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The Center hosts readings, workshops, lectures, and publishes a variety of poetry publications. SPC is located in the R25 Arts Complex located on the corner of R & 25th Streets in midtown Sacramento.



Sacramento Poetry Center memberships support a variety of local poetry programs, publications, readings, and events. Members receive a free subscription to Tule Review and Poetry Now. Please send your check for $30 or more to SPC, 1719 25th St., Sacramento, CA 95816. Fixed incomes are $15.


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Tuesday, September 26, 2006

CAMILLE NORTON—Sept. 25



All links below are to .MP3 recordings of Camille Norton’s reading at SPC on Sept. 25. 2006

Camille Norton graced the interior space of the Sacramento Poetry Center and filled it with some interior spaces of her own. The poems she read were all from her book Corruption which ranged from meditations on her time spent in Florence to more personal pieces about her relationship with her father.

She started out reading from Corruption. She read the first two sections of this poem “The Medicis” and “The Monsters.”

Then she read three sections from “Index of Prohibited Images” I. John in the Wild IV, Caravaggio, 1604 II. Judith and Holofernes, Caravaggio 1599 and III. Medusa, Caravaggio, 1597.

The next piece was a sprawling history of Dante’s many burials entitled Napoleon’s Boots and Dante’s Body.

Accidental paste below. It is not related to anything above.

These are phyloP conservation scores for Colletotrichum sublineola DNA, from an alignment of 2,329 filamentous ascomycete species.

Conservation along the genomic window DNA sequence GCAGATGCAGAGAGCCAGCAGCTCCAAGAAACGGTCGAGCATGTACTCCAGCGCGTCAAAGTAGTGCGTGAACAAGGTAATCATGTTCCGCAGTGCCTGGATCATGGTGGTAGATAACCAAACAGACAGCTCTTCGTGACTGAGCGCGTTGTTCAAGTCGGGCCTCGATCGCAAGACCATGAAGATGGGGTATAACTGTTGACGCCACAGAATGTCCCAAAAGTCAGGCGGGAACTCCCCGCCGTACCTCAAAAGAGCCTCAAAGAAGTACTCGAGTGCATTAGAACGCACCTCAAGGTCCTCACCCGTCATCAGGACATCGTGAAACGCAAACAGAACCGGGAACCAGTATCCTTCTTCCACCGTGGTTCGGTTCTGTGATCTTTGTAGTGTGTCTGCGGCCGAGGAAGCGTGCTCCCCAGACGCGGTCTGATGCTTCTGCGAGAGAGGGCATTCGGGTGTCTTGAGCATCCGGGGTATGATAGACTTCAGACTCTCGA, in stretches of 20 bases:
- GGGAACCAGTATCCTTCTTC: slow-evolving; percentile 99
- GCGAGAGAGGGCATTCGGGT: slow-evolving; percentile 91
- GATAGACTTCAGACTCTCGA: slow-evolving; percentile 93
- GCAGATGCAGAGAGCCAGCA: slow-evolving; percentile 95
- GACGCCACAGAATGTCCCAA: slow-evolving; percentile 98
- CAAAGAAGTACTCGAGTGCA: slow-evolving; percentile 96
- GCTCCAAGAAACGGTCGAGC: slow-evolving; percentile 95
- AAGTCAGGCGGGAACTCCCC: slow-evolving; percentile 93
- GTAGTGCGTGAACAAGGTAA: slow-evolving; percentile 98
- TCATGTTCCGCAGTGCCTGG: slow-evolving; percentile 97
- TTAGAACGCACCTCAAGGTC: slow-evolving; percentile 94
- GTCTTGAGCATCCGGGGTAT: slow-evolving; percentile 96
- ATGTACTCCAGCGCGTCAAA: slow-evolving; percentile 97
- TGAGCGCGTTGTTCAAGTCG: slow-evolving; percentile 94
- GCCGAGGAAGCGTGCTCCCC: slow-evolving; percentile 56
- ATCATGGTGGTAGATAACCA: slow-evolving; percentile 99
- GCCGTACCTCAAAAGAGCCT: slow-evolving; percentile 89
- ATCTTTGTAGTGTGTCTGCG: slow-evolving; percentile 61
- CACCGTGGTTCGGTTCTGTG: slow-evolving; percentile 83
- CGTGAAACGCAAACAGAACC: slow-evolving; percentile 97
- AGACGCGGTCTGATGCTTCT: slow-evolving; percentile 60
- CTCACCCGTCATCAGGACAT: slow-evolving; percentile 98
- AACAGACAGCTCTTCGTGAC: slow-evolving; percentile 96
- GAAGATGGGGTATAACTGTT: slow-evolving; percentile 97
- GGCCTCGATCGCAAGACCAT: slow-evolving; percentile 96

She read “Incomprehensible Triangles” with its epigraph from the great Brazilian novelist Clarice Lispector:

Will I stay lost among the silence of the signals?
I will for I know what I’m like: I never learned to look
without needing more than just to see.


Then she read Aperture, a wonderful piece about passing through the spirit gates to have a gruff encounter with her father the day that he died.

Norton read “In The Bardo,” mentioning that it was written for a friend who had had some difficult encounters in her life.

“Monday Music” was next, and Norton told how the voice in the piece was derived from some nervous energy she had during her visit to the MacDowell Colony for the Arts.

She read “Eight Pieces for Gertrude Stein,” all of them haikus.

Finally, she ended the evening on a light note with Paul Bunyan and his Blue Ox, Babe from the series “Wild Animals I have Known”

For a complete audio log of the entire evening, please e-mail me at tnklbnny@mongryl.com

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